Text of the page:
Carib Wood, is a shrub or small tree, 10 to 15 feet tall, endemic to the island of Dominica, West Indies. It is found growing along dry coastal areas. Distribution in the wild is low, but it is an extremely hardy plant. When grown at high elevations, even in good soil, Carib Wood will be bushy but will not flower profusely. Around April, when in full bloom, the plant presents a magnificent spectacle, producing masses of scarlet flowers along the entire length of its slender, leafless branches. As the flowers are shed, new leaves emerge from the stems.
Carib Wood is endemic to the island of Dominica, West Indies.
This beautiful plant, long honored as the National Flower of Dominica, was finally legislated as the National Flower, along with the Coat of Arms and National Flag in 1978. (The National Emblems of Dominica Act, 1978)(Act No.18 of 1978).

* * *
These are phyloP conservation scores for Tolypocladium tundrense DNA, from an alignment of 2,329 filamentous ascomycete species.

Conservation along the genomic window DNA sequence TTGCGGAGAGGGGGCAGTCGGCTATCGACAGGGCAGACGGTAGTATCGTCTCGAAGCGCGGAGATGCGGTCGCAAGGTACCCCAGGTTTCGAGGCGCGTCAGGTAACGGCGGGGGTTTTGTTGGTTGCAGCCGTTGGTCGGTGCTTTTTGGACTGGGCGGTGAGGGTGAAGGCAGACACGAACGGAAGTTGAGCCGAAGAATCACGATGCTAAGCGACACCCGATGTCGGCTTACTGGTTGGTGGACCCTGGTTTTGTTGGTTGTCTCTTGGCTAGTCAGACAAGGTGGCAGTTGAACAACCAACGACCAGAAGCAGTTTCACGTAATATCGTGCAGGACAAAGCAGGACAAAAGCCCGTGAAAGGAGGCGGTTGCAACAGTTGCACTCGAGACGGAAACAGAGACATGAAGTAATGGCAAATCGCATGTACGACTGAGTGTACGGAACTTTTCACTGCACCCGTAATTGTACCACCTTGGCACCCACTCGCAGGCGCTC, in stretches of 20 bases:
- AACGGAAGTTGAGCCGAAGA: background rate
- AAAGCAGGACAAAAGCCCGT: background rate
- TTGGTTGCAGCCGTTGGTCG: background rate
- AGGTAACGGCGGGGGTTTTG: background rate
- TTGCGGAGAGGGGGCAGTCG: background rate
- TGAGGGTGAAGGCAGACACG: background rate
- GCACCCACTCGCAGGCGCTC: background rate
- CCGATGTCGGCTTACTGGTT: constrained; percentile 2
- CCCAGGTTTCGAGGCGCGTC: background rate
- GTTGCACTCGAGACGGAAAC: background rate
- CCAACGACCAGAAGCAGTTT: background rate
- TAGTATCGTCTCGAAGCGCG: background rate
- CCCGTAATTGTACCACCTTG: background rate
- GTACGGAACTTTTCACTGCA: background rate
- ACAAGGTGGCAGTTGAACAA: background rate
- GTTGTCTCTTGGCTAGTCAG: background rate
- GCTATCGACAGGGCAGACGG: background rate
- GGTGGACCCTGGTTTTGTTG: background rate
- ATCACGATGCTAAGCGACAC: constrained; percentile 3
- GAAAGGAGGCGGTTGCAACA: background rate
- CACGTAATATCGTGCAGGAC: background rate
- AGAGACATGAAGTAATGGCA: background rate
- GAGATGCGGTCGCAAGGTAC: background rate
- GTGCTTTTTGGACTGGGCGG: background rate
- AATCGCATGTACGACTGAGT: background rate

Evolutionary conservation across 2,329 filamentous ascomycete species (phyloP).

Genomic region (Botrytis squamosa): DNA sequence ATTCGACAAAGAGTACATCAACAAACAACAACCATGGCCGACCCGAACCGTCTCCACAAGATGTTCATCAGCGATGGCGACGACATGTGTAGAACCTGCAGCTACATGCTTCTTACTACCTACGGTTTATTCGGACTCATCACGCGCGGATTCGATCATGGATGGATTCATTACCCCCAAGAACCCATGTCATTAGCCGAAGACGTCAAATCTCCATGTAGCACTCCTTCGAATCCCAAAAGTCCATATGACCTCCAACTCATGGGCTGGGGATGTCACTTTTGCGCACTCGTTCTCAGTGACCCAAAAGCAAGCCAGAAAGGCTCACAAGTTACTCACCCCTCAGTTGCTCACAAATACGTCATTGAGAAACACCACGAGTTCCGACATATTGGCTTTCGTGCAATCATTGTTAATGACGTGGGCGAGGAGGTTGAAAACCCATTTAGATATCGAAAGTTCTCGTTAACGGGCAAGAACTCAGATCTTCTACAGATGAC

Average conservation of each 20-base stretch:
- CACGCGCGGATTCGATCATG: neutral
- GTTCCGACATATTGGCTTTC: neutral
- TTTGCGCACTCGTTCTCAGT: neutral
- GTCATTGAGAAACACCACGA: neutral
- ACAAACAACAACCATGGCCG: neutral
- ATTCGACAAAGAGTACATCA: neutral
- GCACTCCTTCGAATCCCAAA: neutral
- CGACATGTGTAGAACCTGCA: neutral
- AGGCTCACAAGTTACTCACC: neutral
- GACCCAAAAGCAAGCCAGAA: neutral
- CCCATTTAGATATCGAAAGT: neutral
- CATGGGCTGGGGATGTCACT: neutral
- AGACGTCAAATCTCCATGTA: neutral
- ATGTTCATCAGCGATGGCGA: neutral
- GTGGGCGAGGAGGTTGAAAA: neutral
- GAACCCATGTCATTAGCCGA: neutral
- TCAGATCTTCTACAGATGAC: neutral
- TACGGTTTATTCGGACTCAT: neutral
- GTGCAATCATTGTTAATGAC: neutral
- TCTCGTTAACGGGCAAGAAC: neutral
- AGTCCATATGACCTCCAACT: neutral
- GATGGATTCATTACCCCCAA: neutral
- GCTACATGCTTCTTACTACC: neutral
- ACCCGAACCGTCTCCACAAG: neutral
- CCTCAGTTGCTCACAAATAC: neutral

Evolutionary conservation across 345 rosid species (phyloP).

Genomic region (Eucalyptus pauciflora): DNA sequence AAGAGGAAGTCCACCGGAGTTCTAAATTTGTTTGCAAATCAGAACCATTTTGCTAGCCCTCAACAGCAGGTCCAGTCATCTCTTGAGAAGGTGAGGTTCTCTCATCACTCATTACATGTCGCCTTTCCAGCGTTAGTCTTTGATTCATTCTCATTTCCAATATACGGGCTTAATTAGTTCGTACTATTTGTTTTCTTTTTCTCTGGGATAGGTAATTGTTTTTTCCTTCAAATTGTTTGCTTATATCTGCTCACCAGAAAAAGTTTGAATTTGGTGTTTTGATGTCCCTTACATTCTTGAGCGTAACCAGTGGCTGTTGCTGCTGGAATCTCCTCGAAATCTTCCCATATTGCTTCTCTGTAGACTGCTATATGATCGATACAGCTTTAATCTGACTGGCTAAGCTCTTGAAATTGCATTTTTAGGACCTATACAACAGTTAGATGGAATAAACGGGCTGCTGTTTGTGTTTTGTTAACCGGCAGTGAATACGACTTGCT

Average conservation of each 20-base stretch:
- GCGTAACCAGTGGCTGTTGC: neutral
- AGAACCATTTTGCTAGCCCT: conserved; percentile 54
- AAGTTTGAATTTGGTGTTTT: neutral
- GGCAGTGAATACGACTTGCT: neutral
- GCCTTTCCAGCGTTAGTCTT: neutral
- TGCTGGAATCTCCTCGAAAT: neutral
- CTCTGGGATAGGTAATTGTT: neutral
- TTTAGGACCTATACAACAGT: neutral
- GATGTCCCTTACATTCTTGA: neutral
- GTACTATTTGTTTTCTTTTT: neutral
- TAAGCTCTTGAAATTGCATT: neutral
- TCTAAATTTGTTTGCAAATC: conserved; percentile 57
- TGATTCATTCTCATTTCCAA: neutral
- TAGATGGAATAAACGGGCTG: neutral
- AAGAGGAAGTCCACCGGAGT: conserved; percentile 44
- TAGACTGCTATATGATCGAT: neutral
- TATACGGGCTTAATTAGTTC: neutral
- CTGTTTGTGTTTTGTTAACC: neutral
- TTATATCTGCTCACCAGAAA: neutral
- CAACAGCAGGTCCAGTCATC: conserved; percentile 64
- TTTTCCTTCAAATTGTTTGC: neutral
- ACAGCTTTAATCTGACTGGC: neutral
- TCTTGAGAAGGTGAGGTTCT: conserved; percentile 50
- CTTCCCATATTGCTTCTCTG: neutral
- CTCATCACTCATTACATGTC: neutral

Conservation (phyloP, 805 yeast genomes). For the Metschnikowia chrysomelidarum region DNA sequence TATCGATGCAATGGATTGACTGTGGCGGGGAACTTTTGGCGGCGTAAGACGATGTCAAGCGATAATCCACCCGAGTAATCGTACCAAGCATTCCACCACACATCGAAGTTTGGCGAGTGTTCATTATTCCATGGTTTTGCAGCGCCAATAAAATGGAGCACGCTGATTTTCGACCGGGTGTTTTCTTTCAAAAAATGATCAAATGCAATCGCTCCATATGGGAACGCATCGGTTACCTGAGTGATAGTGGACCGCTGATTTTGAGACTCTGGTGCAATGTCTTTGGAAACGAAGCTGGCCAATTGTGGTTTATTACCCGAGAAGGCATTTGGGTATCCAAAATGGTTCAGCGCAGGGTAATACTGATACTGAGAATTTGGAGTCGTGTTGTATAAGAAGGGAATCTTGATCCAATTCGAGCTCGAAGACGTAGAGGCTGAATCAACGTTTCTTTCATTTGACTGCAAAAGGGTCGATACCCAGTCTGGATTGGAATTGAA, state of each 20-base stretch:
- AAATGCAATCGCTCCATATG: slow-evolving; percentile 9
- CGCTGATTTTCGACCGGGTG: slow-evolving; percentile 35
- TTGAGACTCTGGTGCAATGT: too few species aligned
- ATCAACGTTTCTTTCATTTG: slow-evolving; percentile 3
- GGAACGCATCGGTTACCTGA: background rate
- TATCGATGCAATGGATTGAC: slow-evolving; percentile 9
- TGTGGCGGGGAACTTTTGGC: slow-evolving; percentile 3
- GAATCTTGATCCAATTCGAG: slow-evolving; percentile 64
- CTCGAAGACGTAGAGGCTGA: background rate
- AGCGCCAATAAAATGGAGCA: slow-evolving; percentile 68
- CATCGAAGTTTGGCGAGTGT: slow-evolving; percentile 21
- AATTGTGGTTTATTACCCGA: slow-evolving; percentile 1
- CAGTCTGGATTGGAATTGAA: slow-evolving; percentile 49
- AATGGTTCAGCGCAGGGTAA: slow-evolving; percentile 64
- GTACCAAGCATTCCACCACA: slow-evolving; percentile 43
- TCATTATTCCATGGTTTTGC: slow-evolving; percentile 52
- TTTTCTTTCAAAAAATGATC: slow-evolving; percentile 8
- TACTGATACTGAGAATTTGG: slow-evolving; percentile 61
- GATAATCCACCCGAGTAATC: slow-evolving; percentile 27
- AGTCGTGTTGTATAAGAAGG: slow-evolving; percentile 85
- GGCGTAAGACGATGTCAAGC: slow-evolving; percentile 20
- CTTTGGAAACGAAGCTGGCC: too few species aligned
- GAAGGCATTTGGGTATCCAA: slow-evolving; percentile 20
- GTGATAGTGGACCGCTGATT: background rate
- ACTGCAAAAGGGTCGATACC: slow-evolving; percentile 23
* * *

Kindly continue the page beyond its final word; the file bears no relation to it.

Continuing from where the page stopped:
As an indigenous plant, one of the reasons for which it was selected, it has survived the entire history of Dominica. It can therefore be said to represent the continuity of the country and its people.
Its hardiness and scarlet flowers are reminiscent of the strong, rugged and resourceful people of Dominica with an ability to survive and overcome problems, and Dominica's ability to triumph despite seemingly insurmountable obstacles.
This species is insufficiently known. Future research is recommended.